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Policy and Practice Reviews ARTICLE Provisionally accepted The full-text will be published soon. Notify me

Front. Mar. Sci. | doi: 10.3389/fmars.2019.00647

Managing the Effects of Noise from Ship Traffic, Seismic Surveying and Construction on Marine Mammals in Antarctica

 Christine Erbe1*,  Michael Dähne2, Jonathan Gordon3,  Heike Herata4,  Dorian S. Houser5,  Sven Koschinski6,  Russell C. Leaper7,  Robert McCauley1, Brian Miller8,  Mirjam Müller4, Anita Murray1,  Julie Oswald3,  Amy R. Scholik-Schlomer9, Max Schuster10, Ilse van Opzeeland11 and Vincent M. Janik3
  • 1Centre for Marine Science and Technology, Curtin University, Australia
  • 2German Oceanographic Museum, Germany
  • 3Sea Mammal Research Unit, University of St Andrews, United Kingdom
  • 4German Federal Environment Agency, Germany
  • 5National Marine Mammal Foundation, United States
  • 6Independent researcher, Germany
  • 7International Fund for Animal Welfare, United States
  • 8Australian Antarctic Division, Australia
  • 9National Marine Fisheries Service (NOAA), United States
  • 10Independent researcher, Germany
  • 11Alfred Wegener Institute Helmholtz Centre for Polar and Marine Research (AWI), Germany

The Protocol on Environmental Protection of the Antarctic Treaty stipulates that the protection of the Antarctic environment and associated ecosystems be considered in the planning and conducting of all activities in the Antarctic Treaty area. One of the key pollutants created by human activities in the Antarctic is noise, primarily caused by ship traffic (from tourism, fisheries, and research), but also by geophysical research (e.g., seismic surveys) and by research station support activities (including construction). Arguably, amongst the species most vulnerable to noise are marine mammals since they specialise in using sound for communication, navigation and foraging, and therefore have evolved the highest auditory sensitivity among marine organisms. Reported effects of noise on marine mammals in lower-latitude oceans include stress, behavioural changes such as avoidance, auditory masking, hearing threshold shifts, and—in extreme cases—death. Eight mysticete species, 10 odontocete species, and six pinniped species occur south of 60OS (i.e., in the Southern Ocean). For many of these, the Southern Ocean is a key area for foraging and reproduction. Yet, little is known about how these species are affected by noise. We review the current prevalence of anthropogenic noise and the distribution of marine mammals in the Southern Ocean, and the current research gaps that prevent us from accurately assessing noise impacts on Antarctic marine mammals. A questionnaire given to 29 international experts on marine mammals revealed a variety of research needs. Those that received the highest rankings were 1) improved data on abundance and distribution of Antarctic marine mammals, 2) hearing data for Antarctic marine mammals, in particular a mysticete audiogram, and 3) an assessment of the effectiveness of various noise mitigation options. The management need with the highest score was a refinement of noise exposure criteria. Environmental evaluations are a requirement before conducting activities in the Antarctic. Because of a lack of scientific data on impacts, requirements and noise thresholds often vary between countries that conduct these evaluations, leading to different standards across countries. Addressing the identified research needs will help to implement informed and reasonable thresholds for noise production in the Antarctic and help to protect the Antarctic environment.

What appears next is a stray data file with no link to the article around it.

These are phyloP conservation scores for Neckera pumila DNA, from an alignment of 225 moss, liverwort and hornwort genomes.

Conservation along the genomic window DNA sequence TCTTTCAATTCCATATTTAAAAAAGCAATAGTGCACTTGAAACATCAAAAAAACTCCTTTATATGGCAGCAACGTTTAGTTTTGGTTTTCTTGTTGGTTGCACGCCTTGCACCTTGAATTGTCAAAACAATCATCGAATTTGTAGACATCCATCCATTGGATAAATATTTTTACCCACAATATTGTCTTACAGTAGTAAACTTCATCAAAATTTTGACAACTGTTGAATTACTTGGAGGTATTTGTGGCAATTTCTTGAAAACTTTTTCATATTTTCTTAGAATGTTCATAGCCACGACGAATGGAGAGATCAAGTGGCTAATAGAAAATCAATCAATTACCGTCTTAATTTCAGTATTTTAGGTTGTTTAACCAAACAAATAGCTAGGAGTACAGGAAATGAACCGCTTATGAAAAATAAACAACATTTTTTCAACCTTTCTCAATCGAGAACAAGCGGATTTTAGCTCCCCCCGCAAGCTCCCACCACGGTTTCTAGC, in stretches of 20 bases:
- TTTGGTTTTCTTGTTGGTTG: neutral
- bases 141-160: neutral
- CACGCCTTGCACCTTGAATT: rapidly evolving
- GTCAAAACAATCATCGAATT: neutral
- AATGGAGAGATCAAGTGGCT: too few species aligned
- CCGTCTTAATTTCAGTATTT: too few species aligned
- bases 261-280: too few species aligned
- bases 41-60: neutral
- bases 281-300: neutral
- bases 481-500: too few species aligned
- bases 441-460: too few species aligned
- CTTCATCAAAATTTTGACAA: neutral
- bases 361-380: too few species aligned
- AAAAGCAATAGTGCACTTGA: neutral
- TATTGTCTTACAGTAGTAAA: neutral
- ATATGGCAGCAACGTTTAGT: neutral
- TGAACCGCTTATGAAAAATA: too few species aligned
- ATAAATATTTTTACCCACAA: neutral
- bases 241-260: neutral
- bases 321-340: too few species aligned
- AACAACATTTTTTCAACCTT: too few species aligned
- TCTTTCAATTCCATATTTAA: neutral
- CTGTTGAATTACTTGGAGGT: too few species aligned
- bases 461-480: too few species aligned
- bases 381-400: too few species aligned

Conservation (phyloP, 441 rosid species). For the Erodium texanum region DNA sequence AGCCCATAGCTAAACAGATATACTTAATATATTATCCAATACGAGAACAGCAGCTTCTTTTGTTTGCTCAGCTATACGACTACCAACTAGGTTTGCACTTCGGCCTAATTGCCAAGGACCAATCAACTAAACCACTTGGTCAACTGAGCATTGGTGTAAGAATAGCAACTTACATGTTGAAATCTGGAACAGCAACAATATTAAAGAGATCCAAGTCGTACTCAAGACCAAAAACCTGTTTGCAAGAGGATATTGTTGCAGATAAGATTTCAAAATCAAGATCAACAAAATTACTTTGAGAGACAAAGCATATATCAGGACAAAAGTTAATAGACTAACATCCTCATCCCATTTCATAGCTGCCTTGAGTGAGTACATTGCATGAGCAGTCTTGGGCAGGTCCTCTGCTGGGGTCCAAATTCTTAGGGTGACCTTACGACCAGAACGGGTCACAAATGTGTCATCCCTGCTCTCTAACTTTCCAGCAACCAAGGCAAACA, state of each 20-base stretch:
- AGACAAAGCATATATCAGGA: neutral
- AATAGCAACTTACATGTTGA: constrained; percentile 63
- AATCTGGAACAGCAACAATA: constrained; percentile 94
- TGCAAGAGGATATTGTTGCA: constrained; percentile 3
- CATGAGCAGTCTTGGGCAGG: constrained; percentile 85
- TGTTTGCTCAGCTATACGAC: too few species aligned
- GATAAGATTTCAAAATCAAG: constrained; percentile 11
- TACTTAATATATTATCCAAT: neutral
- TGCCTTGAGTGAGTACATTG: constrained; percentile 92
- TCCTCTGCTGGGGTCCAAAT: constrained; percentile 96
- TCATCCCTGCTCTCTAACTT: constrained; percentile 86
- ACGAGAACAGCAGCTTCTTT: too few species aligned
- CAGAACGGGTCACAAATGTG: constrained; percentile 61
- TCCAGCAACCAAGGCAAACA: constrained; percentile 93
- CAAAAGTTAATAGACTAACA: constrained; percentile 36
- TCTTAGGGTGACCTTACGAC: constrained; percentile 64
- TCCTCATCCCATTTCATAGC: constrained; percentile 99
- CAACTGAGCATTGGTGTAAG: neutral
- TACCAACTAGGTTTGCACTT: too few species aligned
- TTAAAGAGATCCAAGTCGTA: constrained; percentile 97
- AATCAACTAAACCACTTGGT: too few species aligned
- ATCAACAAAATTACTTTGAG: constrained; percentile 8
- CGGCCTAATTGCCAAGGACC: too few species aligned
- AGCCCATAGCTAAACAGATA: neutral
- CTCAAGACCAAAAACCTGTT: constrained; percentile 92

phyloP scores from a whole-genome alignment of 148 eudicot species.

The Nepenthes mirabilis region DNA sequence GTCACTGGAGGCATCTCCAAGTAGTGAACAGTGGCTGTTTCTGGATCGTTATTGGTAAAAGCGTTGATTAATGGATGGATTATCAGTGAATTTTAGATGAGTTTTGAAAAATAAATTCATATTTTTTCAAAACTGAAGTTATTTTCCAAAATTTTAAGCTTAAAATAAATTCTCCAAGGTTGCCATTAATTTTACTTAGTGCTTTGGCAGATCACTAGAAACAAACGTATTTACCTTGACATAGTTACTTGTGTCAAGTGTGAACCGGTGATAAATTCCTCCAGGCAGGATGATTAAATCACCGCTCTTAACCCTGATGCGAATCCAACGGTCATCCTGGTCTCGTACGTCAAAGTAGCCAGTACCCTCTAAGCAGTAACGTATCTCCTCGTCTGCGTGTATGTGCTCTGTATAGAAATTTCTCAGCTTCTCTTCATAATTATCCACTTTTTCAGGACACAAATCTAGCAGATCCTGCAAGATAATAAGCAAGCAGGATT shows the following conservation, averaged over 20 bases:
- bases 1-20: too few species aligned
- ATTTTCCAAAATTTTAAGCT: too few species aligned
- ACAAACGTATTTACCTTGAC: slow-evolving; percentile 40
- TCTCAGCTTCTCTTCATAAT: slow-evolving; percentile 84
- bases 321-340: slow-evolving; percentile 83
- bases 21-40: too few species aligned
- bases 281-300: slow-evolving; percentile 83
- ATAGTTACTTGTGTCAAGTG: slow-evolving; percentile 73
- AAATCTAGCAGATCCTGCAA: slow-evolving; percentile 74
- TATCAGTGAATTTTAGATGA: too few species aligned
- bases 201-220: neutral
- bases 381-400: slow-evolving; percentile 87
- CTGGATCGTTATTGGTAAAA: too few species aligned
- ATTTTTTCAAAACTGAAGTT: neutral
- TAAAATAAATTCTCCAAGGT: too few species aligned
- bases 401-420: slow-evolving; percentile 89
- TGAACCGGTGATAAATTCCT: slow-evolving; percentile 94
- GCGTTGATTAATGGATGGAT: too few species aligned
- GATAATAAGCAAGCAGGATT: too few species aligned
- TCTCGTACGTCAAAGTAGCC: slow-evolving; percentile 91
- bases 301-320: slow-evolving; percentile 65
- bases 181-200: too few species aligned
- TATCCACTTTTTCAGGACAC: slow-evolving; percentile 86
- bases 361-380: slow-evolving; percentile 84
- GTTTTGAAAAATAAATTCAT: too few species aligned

Keywords: underwater noise, Antarctic Treaty, Seismic survey, Noise management, ship noise, marine mammal ecology, Antarctica - coastal ecology

Received: 08 Apr 2019; Accepted: 02 Oct 2019.

Copyright: © 2019 Erbe, Dähne, Gordon, Herata, Houser, Koschinski, Leaper, McCauley, Miller, Müller, Murray, Oswald, Scholik-Schlomer, Schuster, van Opzeeland and Janik. This is an open-access article distributed under the terms of the Creative Commons Attribution License (CC BY). The use, distribution or reproduction in other forums is permitted, provided the original author(s) and the copyright owner(s) are credited and that the original publication in this journal is cited, in accordance with accepted academic practice. No use, distribution or reproduction is permitted which does not comply with these terms.

* Correspondence: Prof. Christine Erbe, Centre for Marine Science and Technology, Curtin University, Perth, 6845, Western Australia, Australia, c.erbe@curtin.edu.au